Page 154. " the singing of 'Nkosi Sikelel' iAfrika "

Nkosi Sikelel' iAfrika (God Bless Africa in Xhosa) was originally composed as a hymn by a Johannesburg teacher, Enoch Sontonga, in 1897.  In 1927 seven additional Xhosa stanzas were added by the poet Samuel Mqhayi.  The song became a pan-African liberation anthem and was later adopted as the national anthem in five African countries after independence. It was the official ANC anthem during the apartheid era.

In 1994, Nkosi Sikelel' iAfrika and the previous national anthem, The Call of South Africa/ Die Stem were adopted as joint national anthems. In 1996, a shortened, combined version of the two anthems was adopted.

Page 155. " black people's theatre productions of the Woza Albert and Asinamali ilk "

Woza Albert poster
Public DomainWoza Albert poster - Credit: Lucille Lortel Foundation
Woza Albert! ("Rise Albert") was written by Percy Mtwa, Mbongeni Ngema and Barney Simon in 1981. It opened at Johannesburg’s Market Theatre and went on to tour Europe and America. It was performed in London in 1983 and 2002.  The play won more than 20 awards worldwide.

Two actors play roles of various black South Africans - a vendor, barber, servant, manual laborer, soldier - receiving the news that Christ (Morena) has arrived in apartheid South Africa.  Christ's arrival precipitates a crisis, and the government launches a nuclear bomb against the peacemaker. In the ruins, great South African resistance leaders, such as the ANC President Albert Luthuli, are resurrected. The play includes mime, song and dance. See excerpts on vimeo.


Page 157. " Breyten Breytenbach, the bad boy of Boer literature "

Breyten Breytenbach 2009
Creative Commons AttributionBreyten Breytenbach 2009 - Credit: Nightscream
 Breyten Breytenbach (born 1939) is a South African writer, painter and activist.  Breytenbach was a vocal opponent of the apartheid regime.  He left South Africa for Paris in the 1960. In 1962 he married Yolande Ngo Thi Hoang Lien, a Vietnamese national.  His first published work was Die Ysterkoei Moet Sweet (The Iron Cow Must Sweat) (1964), which was described as breaking new ground in Afrikaans poetry.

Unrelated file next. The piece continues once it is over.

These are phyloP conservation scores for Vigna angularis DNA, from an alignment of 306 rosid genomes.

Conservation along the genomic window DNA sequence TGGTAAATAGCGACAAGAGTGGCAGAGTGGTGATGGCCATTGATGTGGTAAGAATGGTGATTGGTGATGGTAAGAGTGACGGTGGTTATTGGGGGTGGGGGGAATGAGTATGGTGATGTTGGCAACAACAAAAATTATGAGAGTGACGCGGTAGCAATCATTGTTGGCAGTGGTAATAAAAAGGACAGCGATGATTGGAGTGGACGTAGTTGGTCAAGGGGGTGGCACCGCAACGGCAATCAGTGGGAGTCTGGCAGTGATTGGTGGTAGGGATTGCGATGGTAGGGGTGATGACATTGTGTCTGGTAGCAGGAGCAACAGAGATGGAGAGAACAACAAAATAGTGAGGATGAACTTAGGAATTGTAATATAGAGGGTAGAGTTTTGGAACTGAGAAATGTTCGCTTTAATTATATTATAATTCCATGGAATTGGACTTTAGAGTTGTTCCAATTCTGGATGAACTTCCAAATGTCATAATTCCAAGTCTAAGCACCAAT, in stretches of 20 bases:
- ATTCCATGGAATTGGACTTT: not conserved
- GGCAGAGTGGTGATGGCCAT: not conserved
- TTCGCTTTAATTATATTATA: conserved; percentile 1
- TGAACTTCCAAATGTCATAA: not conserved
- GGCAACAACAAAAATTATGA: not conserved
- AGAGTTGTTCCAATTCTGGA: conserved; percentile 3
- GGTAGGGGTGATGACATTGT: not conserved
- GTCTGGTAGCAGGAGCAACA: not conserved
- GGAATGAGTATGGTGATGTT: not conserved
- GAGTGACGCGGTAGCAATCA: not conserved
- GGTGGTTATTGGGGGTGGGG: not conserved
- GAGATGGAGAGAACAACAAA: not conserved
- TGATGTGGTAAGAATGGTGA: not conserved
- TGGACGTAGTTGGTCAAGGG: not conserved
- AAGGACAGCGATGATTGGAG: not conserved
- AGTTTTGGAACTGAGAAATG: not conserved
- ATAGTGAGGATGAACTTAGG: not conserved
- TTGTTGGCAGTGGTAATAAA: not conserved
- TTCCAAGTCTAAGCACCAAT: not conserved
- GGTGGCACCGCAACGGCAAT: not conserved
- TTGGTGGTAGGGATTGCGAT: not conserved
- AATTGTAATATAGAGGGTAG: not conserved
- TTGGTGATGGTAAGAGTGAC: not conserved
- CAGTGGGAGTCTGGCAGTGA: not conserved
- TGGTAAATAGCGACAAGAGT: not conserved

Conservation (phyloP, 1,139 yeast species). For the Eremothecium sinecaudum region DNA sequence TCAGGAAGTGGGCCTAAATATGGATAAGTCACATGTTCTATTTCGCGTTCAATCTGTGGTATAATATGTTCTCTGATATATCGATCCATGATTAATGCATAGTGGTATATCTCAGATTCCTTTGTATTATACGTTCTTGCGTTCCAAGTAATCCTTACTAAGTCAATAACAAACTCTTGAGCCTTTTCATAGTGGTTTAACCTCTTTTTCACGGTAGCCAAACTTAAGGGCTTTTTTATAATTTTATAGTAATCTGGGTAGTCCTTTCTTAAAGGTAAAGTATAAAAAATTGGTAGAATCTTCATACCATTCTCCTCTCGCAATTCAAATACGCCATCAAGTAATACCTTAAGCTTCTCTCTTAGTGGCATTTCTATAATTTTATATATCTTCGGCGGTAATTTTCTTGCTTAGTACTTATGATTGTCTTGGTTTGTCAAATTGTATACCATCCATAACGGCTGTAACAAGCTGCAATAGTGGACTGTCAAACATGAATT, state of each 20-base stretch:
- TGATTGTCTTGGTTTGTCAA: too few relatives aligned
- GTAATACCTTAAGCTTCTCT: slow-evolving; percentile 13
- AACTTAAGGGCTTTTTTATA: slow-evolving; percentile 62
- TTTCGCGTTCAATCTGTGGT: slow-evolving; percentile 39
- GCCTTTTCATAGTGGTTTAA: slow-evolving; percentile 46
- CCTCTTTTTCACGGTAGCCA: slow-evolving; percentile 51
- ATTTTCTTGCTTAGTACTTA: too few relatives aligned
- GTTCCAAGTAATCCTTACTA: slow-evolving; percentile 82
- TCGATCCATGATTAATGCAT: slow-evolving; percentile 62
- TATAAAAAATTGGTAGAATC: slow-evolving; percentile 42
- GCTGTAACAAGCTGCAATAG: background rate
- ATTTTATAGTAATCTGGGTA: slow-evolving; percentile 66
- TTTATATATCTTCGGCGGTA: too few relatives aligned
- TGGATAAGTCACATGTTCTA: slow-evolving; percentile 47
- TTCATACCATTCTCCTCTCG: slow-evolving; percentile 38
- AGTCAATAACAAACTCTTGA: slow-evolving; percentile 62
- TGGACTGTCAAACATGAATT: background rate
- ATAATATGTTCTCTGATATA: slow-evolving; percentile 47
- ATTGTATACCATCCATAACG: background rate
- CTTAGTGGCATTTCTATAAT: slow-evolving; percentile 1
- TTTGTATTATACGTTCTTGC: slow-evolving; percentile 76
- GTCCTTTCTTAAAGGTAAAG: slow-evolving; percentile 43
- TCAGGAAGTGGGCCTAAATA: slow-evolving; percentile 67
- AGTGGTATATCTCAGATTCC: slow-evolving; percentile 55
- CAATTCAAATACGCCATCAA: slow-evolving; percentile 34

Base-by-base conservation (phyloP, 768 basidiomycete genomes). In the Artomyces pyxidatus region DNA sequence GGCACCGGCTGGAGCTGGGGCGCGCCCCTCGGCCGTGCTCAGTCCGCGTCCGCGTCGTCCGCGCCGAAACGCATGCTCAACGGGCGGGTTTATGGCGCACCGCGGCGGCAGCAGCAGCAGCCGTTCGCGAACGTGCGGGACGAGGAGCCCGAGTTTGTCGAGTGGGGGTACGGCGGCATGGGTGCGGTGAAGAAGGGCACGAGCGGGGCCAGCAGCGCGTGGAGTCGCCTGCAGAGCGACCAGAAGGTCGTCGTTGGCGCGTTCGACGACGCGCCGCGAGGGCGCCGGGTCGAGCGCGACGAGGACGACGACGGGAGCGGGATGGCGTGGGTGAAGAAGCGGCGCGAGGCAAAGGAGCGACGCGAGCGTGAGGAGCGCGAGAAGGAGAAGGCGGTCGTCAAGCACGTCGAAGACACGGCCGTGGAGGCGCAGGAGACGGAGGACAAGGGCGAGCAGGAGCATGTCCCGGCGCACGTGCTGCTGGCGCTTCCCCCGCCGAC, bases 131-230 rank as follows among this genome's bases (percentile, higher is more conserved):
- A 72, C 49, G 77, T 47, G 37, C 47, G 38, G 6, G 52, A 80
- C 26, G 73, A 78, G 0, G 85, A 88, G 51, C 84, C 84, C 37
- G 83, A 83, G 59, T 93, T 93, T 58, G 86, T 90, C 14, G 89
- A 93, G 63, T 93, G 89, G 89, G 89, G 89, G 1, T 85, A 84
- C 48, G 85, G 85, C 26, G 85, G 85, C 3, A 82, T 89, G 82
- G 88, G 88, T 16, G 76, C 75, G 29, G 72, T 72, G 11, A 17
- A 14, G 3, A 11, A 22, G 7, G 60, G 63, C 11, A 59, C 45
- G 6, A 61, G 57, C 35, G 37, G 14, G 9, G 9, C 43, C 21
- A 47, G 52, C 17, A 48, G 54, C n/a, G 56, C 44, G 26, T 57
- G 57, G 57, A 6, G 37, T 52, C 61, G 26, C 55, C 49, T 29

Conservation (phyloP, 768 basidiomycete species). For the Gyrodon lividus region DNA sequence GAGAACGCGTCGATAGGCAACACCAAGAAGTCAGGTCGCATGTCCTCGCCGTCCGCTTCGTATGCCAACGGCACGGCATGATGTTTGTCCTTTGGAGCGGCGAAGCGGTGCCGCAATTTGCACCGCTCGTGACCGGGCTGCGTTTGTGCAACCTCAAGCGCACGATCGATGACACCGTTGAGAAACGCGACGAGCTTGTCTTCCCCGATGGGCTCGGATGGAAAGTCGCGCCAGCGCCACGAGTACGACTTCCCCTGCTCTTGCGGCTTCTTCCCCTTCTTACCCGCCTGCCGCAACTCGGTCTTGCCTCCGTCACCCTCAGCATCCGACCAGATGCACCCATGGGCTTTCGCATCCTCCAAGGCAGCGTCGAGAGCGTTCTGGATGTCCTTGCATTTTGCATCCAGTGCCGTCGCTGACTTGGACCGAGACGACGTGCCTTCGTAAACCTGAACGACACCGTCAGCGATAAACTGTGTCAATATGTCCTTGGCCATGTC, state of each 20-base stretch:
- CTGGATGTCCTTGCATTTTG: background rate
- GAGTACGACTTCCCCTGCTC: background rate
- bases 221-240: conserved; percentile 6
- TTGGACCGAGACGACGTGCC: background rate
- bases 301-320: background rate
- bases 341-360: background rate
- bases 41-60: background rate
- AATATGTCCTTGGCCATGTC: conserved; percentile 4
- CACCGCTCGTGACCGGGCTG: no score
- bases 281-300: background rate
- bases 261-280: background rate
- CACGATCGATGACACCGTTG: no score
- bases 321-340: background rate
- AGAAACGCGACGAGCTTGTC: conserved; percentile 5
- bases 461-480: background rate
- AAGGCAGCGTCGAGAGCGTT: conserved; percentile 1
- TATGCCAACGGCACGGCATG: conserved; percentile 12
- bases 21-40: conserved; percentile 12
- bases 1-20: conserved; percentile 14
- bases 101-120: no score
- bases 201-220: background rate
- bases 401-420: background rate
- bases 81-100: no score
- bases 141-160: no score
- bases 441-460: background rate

In France Breytenbach was a founder member of Okhela, a resistance group fighting apartheid in exile.  On a clandestine trip to South Africa in 1975 he was arrested and sentenced to nine years of imprisonment under the Terrorism Act.  His work The True Confessions of an Albino Terrorist describes his imprisonment. He was released in 1982 and returned to Paris.

His work includes numerous volumes of poetry, novels, and essays, many of which are in Afrikaans.  His work has been translated into Dutch, English, French and German.

Page 162. " a Hieronymus Bosch-like mural that elegantly summed up the white right's beliefs "

Anonymous Portrait of Hieronymus Bosch
Public DomainAnonymous Portrait of Hieronymus Bosch - Credit: Mead Museum, Amherst, Massachusetts
 Hieronymus Bosch (1450-1516) was a fifteenth century painter from the Netherlands.  He was born Jeroen van Aken, but signed a number of his paintings as Bosch, a name derived from his birthplace, ‘s-Hertogenbosch.  He was a popular painter in his lifetime and received several commissions from abroad. He produced several triptychs, the most famous of which is The Garden of Earthly Delights.  Of the 25 paintings that currently are attributed to Bosch, the Prado Museum in Madrid owns four - The Garden of Earthly Delights, the circular tabletop of The Seven Deadly Sins and the Four Last Things, the Haywain Triptych and The Stone Operation. 


The Garden of Earthly Delights
Public DomainThe Garden of Earthly Delights - Credit: Prado Museum, Madrid

Art historian Walter Gibson has written that Bosch confronts his viewer with "a world of dreams [and] nightmares in which forms seem to flicker and change before our eyes." In the early seventeenth century, the Dutch art historian Karel van Mander described Bosch’s work as comprising "wondrous and strange fantasies" but noted that they were often “gruesome to look at.”  It is generally accepted that Bosch’s fantastic imagery was created to illustrate specific moral and religious concepts and narratives.

Page 174. " They were dancing the toi, the township war dance "

The toi toi (or toyi toyi) is a Southern African dance, long used in political protest in South Africa. It involves the stomping of feet and chanting, and may include political slogans or songs.  After the 1976 Soweto massacre, the toi toi as a military march dance became commonplace in massive street demonstrations across South Africa.  Since the advent of democracy in 1994, South Africans continue to use the toi toi to express their grievances against poor service delivery.